I hope you all had a fabulous weekend! Hopefully, some of you made it out to the LA Opera Open House on Saturday. For those of you who didn’t, here’s a roundup:
The open house is not a recurring event. If there is ever another open house, we will definitely let you know, but I suspect that if one happens, it won’t be until next season’s performances are ready to go.
The festivities started at 9 a.m., which was unreasonably early for me for a Saturday morning. We got there at around 10 a.m. instead with tickets in hand to the Young Artists Showcase at 11 a.m. The entrance was littered with visitors strolling around in the morning sunshine. There was a cart set up with food and a mini-bar complete with a bartender.
The first floor had been left mostly clear because of performances and meet-and-greets planned throughout the day there. The second floor was host to a children’s opera called “The Prospector,” along with a second bar (the bartender was very sweet). There were also giant screens broadcasting the main performance hall shows for people who didn’t get tickets to watch from inside. Ironically, because we got to the performance a few minutes late, we ended up sitting with a worse view than the screens on the second floor displayed.
The performance was wonderful, and there were leaflets explaining where each aria was being performed from. However, we didn’t find these until after the show, so we were a bit in the dark during the actual performances. Since it was a free show, there were a lot, A LOT of kids in the audience, and a lot, A LOT of parents not parenting. So I got pretty frustrated with the chip bags the screaming and the children randomly running around. That being said, I doubt that this is a problem during the regular shows.
If you’d like to go to a performance, there are affordable tickets available at $20 a piece for this season’s Romeo and Juliet as well as $32 tickets available to see the Nutcracker. We cannot officially endorse these tickets since they’re well over our blog’s projected budget and we don’t want to tell our readers to spend more money than they have to. But I do, personally, get really excited about the holiday season because of the Nutcracker. So I may possibly go to either of these performances and review it for fun!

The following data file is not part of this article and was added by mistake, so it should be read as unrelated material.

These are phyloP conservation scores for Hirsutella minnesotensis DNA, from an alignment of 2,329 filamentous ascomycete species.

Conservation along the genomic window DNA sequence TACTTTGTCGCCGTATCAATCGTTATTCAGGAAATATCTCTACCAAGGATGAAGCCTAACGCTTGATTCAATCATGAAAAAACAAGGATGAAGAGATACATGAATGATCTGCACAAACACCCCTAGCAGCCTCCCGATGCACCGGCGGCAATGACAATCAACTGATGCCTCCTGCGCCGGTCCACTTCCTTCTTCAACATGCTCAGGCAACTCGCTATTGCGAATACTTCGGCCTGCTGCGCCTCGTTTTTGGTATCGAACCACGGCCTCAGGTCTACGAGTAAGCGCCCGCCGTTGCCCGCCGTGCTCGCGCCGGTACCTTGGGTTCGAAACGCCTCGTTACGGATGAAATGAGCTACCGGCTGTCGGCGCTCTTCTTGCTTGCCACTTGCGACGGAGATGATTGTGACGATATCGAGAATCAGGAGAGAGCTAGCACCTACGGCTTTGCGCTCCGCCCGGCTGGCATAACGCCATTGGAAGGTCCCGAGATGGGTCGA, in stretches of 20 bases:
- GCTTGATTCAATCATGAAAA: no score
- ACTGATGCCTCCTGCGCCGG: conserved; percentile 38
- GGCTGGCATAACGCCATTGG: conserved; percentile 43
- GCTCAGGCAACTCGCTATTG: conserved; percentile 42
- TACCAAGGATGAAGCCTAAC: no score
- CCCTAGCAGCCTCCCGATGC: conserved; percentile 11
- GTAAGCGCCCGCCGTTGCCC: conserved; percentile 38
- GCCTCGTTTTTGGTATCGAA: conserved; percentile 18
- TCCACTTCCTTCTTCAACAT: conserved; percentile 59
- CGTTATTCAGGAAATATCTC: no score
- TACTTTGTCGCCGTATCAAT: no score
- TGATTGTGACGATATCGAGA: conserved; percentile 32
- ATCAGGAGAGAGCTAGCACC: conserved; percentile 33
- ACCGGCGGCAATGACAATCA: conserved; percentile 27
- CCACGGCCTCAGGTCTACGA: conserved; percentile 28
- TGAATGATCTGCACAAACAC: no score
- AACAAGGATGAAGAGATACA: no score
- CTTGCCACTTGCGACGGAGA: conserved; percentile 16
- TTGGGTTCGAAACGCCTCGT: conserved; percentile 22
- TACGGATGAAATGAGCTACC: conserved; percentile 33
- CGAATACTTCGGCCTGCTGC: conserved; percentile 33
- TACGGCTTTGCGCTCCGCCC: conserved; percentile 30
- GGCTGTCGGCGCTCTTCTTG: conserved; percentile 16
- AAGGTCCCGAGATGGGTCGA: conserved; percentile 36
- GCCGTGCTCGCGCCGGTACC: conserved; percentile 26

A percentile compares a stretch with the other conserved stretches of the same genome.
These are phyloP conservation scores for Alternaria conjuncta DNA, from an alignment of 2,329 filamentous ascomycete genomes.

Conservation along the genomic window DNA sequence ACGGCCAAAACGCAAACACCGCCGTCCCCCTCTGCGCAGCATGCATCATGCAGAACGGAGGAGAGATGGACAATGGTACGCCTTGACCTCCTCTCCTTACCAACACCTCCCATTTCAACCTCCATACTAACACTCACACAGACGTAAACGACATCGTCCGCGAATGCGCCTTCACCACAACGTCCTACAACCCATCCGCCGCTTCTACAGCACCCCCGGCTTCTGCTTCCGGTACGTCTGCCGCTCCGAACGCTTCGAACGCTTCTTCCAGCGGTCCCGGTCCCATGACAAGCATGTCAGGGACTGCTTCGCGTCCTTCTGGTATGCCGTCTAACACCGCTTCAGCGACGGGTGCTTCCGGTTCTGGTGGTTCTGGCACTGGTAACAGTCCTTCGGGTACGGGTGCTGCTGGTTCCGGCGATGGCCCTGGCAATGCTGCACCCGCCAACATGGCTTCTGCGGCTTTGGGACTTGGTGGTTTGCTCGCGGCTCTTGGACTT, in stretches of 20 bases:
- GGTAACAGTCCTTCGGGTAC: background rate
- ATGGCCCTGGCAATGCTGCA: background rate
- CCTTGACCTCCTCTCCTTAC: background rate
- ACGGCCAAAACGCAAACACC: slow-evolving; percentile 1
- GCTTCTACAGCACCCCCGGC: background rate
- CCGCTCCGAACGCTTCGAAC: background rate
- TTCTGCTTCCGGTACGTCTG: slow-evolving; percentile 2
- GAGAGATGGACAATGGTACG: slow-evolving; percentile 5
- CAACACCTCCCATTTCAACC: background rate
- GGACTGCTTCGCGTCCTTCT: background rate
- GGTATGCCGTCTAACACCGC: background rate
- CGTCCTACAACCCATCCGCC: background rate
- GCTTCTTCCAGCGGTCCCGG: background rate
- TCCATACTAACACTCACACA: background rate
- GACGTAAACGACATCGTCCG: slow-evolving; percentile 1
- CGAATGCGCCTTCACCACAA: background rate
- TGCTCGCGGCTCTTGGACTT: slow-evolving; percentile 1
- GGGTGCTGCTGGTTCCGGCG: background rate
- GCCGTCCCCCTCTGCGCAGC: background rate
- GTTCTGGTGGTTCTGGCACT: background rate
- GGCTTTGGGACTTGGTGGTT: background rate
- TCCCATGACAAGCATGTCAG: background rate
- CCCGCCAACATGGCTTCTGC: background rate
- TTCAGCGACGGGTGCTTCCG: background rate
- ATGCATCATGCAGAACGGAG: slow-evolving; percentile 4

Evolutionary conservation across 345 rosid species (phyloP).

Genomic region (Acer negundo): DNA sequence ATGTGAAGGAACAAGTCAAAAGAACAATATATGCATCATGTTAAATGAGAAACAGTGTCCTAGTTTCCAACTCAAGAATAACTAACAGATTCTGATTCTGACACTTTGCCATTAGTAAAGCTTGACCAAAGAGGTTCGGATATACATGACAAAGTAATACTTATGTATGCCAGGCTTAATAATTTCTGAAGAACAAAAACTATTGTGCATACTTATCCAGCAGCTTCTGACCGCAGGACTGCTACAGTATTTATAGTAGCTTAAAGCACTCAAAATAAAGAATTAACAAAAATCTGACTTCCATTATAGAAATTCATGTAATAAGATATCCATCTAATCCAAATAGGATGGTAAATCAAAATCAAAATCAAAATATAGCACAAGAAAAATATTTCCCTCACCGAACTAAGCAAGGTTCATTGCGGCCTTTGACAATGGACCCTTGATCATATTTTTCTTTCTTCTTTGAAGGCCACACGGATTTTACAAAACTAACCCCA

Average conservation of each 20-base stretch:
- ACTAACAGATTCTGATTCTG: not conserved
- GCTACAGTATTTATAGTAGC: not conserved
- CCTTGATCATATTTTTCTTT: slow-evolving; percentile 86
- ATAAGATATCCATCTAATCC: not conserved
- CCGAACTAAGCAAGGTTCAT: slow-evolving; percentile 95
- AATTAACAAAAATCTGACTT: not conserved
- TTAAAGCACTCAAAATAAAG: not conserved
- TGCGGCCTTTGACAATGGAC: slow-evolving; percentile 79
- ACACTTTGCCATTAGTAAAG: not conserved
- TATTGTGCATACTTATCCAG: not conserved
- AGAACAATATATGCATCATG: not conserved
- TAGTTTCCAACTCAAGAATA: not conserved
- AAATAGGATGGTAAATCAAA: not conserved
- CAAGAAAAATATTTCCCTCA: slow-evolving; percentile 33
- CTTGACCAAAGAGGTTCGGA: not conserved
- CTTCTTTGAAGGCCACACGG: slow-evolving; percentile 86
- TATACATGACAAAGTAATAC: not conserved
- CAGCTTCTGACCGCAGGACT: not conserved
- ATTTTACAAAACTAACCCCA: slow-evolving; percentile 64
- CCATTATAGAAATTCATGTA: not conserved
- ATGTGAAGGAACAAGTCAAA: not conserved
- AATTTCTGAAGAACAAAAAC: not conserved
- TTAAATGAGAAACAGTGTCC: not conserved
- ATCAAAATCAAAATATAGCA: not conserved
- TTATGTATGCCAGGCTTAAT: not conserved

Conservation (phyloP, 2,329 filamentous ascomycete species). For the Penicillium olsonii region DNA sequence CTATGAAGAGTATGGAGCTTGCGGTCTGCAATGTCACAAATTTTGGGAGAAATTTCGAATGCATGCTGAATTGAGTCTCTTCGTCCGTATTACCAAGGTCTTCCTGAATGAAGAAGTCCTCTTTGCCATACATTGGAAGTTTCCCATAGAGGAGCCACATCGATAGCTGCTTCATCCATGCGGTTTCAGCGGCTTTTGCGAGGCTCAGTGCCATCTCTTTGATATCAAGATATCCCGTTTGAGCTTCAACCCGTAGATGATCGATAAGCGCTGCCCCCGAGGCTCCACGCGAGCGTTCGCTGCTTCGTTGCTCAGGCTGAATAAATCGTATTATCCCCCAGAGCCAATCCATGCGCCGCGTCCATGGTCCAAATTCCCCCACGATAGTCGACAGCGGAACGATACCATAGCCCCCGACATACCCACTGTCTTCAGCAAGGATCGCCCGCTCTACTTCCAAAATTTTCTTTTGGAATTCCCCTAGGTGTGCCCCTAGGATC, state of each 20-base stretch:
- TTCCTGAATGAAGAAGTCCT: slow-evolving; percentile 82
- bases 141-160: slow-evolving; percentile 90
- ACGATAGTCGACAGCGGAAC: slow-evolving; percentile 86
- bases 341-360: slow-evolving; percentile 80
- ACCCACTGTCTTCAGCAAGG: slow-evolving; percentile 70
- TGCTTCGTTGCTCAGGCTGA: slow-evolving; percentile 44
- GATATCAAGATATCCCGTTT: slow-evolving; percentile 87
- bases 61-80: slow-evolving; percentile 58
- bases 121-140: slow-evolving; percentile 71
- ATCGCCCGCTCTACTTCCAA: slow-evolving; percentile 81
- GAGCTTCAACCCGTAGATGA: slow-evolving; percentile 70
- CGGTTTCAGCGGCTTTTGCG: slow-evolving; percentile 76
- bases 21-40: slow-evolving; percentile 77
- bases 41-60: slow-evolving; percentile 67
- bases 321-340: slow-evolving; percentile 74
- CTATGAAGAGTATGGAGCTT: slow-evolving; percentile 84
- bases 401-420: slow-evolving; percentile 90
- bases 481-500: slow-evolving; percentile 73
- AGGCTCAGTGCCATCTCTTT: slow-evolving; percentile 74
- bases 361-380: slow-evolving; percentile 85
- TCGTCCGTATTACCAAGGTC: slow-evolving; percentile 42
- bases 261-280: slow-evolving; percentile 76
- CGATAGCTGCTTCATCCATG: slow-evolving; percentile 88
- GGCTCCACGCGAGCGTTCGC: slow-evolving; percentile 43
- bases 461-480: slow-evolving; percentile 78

After the performance, we strolled around the third and fourth floors. There were costumes, makeup, props, and a pop-up photo-history essay set up respectively.
The highlight of the morning, for me, was the tail of the Occupy LA protest we saw from the third-floor balcony.
There were many other performances lined up and a meet-and-greet with the performers scheduled for later that day but we didn’t stick around for it as Little Tokyo’s top Ramen places were calling out to us.
We walked from the Opera to Little Tokyo, which was about a half-mile leisurely stroll. The reasoning was because we’d all found cheap parking and didn’t want to move our cars. I won the parking war by paying only $4 just a few blocks shy of the Opera.
On our way to delicious ramen, we stopped by the Catholic Cathedral for bathroom break and to explore the interior. It’s a beautiful structure with amazing acustics. I’d be excited to attend an organ concert.
Finally we got to Little Tokyo, put our name down at Daikokuya but continued strolling as the wait was over an hour long. During our stroll, we opted to go to Hakata Ramen Shin-Sen-Gumifor Ramen instead. Either way, it was warm and delicious and just what the doctor ordered on a 56-degree day. (I’ve been thinking of ramen ever since.)
Those of you living in San Francisco, Seattle, and San Diego can also check out the Holiday Shopping Tour because they have their own tour dates!
Have a happy week and stay tuned for an update detailing upcoming events.